Working collaboratively learners create `dialogue` (Swain, 2000). `Collaborative dialogue` is co-construction of language knowledge, and is consolidative (Swain and Lapkin, 1998).
The use of small group/pair work in writing is limited in ELT. Found in the beginning (brainstorming), and the final, `peer review`, stage, which raises students’ awareness of audience considerations (Leki, 1993), and develops analytical, critical, reading and writing skills (Nystrand & Brandt, 1989).
The drawback is focus on product rather than process. When students are asked to `peer review`, focus is on error at sentence and word level (Lockhart & Ng, 1995; Nelson & Carson, 1998; Villamil & de Guerrero, 1996). The writing becomes an `object` while the writer’s text remains subjective and non-interactive with the reader. (Hirvela, 1999)
Wells, Chang & Maher (1990) argue students should write collaboratively, the singular text/plural authors approach (Ede and Lunsford 1990) assisting students` competency in content, structure, and language. Keys (1994) argues it fosters reflective thinking, especially if learners are making their ideas explicable. Storch (2002) shows that, in the process of co-authoring, learners consider not only language but discourse.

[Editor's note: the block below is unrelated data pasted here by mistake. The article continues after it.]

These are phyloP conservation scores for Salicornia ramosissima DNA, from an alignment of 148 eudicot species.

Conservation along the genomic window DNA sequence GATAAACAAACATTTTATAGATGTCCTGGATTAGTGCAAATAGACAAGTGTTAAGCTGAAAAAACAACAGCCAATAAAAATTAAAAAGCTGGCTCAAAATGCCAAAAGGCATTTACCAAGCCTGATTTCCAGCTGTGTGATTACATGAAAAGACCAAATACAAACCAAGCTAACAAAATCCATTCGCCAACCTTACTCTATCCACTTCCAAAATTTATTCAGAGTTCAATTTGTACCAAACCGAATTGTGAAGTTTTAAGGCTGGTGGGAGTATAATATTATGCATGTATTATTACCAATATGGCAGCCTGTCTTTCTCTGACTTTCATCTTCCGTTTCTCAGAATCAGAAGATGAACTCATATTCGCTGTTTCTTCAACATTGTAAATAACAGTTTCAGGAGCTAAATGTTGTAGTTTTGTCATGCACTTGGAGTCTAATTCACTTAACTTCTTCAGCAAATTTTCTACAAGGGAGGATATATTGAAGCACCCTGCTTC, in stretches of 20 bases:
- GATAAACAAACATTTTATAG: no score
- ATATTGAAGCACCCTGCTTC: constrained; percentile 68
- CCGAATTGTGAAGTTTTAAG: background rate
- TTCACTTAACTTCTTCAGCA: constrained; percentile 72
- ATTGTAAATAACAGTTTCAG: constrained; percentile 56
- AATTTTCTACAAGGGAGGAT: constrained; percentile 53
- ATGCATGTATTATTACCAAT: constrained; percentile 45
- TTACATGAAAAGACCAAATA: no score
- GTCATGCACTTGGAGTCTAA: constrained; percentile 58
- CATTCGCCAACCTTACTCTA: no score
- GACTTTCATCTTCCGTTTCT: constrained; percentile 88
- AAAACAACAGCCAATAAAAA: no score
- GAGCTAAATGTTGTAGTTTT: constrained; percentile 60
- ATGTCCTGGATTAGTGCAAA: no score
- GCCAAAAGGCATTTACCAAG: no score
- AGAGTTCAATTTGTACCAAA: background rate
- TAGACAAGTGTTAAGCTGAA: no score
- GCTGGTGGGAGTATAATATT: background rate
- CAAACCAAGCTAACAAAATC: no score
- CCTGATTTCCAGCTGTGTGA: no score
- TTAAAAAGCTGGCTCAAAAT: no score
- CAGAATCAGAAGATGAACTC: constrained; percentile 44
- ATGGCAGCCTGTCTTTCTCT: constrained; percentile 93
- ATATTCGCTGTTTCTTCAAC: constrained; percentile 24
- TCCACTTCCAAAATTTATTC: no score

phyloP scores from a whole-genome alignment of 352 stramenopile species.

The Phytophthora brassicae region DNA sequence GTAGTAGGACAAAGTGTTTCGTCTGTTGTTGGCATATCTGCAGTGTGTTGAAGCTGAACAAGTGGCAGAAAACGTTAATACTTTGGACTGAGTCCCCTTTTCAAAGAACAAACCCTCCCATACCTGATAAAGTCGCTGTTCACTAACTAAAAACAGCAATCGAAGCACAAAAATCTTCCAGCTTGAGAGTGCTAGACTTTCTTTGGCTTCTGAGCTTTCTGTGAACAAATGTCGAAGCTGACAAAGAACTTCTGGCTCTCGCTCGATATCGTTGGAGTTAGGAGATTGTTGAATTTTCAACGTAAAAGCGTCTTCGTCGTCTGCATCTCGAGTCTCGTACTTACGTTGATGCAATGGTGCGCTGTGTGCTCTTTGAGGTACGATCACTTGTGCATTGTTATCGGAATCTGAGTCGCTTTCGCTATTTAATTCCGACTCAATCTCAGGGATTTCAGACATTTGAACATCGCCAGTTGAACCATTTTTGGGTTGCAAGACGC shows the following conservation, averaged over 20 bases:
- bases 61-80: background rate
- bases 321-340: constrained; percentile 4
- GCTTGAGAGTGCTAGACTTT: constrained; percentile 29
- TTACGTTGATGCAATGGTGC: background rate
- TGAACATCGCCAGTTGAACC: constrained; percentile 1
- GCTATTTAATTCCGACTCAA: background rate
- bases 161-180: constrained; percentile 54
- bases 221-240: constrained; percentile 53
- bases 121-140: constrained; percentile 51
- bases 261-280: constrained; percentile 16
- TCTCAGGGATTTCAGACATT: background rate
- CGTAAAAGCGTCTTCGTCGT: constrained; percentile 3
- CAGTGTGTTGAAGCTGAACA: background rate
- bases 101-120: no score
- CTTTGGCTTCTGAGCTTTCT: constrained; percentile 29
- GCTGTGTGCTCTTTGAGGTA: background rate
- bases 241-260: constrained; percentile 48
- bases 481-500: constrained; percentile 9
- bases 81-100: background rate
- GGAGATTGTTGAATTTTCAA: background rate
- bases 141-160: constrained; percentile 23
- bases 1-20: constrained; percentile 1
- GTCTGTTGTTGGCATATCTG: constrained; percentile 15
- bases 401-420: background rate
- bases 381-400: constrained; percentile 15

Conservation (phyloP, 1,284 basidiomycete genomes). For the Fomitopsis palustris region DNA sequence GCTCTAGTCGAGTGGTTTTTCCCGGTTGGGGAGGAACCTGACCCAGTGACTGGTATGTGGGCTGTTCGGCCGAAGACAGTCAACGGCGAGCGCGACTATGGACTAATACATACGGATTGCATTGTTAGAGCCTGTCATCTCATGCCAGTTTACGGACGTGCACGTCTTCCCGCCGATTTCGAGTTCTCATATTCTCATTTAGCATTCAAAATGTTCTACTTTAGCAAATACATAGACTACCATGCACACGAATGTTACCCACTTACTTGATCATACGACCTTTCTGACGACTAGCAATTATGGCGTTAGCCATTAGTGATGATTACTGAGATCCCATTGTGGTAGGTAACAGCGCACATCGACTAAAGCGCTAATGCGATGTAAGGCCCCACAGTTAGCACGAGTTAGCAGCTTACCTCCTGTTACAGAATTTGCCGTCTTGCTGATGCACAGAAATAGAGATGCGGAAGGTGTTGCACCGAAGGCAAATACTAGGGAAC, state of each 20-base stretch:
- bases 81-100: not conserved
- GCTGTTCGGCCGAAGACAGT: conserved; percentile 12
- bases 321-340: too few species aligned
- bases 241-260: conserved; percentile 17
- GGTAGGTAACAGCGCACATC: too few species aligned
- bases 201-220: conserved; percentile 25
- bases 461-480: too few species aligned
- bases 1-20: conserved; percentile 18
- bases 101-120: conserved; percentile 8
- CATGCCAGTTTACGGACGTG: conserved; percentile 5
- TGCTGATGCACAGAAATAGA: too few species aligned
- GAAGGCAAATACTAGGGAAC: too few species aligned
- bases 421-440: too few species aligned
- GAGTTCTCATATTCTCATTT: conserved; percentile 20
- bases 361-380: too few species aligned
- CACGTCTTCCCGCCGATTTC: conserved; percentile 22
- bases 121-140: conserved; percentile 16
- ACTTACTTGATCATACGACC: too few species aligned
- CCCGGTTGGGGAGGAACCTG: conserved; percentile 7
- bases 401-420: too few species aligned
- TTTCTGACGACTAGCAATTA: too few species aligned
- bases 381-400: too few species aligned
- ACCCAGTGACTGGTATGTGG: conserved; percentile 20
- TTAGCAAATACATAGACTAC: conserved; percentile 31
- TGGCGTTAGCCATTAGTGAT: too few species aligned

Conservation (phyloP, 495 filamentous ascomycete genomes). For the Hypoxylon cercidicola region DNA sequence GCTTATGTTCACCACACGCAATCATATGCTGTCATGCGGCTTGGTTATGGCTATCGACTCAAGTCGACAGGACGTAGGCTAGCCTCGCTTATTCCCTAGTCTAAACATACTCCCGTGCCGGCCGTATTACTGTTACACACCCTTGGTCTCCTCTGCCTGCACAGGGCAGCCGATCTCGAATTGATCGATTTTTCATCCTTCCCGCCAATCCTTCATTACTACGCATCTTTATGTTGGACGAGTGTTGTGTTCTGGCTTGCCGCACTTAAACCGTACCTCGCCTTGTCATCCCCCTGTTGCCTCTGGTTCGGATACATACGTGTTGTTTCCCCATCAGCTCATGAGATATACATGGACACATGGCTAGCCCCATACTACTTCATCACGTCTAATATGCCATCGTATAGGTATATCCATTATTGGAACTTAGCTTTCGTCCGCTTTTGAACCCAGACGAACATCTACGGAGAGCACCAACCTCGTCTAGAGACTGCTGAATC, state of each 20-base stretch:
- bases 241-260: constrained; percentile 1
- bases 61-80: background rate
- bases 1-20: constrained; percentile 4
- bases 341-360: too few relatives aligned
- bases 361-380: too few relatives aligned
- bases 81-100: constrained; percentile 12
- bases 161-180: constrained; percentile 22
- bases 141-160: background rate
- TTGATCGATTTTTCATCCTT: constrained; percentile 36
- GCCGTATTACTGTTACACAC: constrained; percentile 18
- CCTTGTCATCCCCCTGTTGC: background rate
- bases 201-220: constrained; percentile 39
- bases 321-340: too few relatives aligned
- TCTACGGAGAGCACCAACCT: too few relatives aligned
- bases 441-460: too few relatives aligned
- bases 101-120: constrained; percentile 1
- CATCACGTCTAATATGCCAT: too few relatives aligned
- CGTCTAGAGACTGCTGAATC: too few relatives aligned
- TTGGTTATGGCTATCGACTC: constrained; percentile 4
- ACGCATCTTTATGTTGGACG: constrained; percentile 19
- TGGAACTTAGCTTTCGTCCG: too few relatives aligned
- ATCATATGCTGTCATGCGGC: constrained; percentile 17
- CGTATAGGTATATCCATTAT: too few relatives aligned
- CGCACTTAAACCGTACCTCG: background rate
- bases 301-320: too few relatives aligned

Although pair and group work are common in language classrooms, few have investigated the benefits of students’ jointly written texts.
According to Storch, when she asked students to write in pairs, they were reluctant. She asked students for a short text composition as the basis for a study. They were given a choice to write in pairs (18) or individually (5). Comparing pairs to individuals, fluency was measured in terms of the total number of words while accuracy and complexity was based on T-unit count and clause analysis. (As defined by Kellogg W. Hunt (1964), the T-unit is the smallest word group that can be considered a grammatical sentence, regardless of punctuation.1 Researchers use it as an index of syntactic complexity.) Individuals took 10 to 15 minutes, and pairs an average of 22 minutes.